Author Topic: Texas Pizza Summit 2  (Read 21954 times)

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Offline pizzablogger

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Re: Texas Pizza Summit 2
« Reply #150 on: July 03, 2013, 01:27:42 PM »
Kelly, I just sent you an email because your inbox is full.

Gotcha.

Will look at it after meetings today.

Thanks. --K
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Offline TXCraig1

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Re: Texas Pizza Summit 2
« Reply #151 on: July 03, 2013, 02:44:59 PM »
If you left your sunglasses here, I found them. Let me know and I'll send them back to you.
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Offline TXCraig1

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Re: Texas Pizza Summit 2
« Reply #152 on: July 03, 2013, 02:58:22 PM »
I guess nobody got a picture, but limoncello was served Saturday night - thanks again to Kelly for the great recipe!
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Offline dhorst

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Re: Texas Pizza Summit 2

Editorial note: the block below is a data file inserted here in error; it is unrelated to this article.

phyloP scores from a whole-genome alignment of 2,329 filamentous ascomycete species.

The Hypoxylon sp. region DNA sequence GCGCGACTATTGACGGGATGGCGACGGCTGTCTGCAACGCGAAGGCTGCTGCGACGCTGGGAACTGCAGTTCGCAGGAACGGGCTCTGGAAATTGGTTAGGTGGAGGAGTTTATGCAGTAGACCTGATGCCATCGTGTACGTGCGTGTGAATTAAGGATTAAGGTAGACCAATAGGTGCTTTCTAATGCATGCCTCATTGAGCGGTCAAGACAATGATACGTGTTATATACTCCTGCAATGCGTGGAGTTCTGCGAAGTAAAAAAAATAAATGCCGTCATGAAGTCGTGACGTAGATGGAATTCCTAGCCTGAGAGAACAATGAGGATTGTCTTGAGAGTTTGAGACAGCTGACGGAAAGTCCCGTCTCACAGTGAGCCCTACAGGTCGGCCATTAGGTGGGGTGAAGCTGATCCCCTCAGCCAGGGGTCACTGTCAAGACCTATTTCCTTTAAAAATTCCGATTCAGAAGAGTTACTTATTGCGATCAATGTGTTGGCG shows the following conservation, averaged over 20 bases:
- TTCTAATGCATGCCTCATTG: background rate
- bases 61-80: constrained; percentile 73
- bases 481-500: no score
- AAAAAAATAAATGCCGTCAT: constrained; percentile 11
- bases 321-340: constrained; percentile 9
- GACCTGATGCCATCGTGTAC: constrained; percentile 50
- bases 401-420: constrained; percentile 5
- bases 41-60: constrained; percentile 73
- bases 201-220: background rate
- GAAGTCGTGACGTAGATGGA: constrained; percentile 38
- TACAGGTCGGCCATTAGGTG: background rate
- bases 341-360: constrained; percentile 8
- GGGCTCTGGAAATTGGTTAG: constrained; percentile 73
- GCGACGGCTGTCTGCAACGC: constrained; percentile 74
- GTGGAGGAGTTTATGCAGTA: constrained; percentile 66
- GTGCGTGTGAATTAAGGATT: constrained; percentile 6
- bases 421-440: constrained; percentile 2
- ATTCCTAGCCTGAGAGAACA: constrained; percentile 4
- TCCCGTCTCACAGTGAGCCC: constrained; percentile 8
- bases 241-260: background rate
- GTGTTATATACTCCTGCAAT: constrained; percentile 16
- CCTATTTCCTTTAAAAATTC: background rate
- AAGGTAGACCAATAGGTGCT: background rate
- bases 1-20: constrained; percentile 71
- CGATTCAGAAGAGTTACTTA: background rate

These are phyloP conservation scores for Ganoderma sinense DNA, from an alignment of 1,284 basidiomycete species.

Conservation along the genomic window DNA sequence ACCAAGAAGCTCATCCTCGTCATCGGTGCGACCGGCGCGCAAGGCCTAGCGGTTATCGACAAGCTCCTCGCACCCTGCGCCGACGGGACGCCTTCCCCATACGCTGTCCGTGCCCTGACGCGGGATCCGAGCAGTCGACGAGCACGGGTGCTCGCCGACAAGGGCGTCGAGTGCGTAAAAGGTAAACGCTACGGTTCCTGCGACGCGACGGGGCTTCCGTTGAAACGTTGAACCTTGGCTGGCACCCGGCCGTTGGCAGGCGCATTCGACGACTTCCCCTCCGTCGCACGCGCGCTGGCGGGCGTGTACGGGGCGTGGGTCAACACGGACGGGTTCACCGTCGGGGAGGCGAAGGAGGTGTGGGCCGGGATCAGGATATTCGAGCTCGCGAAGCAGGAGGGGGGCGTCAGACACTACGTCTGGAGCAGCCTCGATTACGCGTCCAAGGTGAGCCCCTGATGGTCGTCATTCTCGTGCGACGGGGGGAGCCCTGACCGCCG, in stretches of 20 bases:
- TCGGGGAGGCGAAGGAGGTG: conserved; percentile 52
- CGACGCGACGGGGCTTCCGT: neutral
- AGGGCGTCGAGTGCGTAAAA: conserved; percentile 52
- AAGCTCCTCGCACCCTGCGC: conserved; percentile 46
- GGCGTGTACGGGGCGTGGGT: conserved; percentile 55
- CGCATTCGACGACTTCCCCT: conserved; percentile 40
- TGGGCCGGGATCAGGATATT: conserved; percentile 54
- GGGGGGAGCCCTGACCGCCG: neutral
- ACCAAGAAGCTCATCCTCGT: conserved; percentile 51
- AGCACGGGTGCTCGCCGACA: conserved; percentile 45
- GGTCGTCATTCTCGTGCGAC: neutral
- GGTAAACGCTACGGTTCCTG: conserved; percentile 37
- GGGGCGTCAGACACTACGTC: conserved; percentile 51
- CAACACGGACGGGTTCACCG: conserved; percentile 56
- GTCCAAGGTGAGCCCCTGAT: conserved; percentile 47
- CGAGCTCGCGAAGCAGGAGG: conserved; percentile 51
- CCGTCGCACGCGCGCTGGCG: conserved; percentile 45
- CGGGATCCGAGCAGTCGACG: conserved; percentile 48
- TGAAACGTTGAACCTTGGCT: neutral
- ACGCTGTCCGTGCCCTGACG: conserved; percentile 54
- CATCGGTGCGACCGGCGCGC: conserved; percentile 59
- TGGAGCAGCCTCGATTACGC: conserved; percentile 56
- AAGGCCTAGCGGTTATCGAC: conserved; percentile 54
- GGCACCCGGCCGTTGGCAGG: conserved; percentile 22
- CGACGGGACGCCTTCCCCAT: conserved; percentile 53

« Reply #153 on: July 03, 2013, 03:20:46 PM »
I guess nobody got a picture, but limoncello was served Saturday night - thanks again to Kelly for the great recipe!

Damn.  I didn't see that.  I haven't made limoncello in quite some time!  Off to the store for lemons!  In the meanwhile, here's a pic of some that I made last winter from some meyer lemons that a friend in California sent me!

Offline oknewell

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Re: Texas Pizza Summit 2
« Reply #154 on: July 03, 2013, 07:44:48 PM »
Recipe PLEASE

Offline TXCraig1

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Pizza is not bread. Craig's Neapolitan Garage

Offline Pizza Napoletana

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Re: Texas Pizza Summit 2
« Reply #156 on: July 03, 2013, 07:54:51 PM »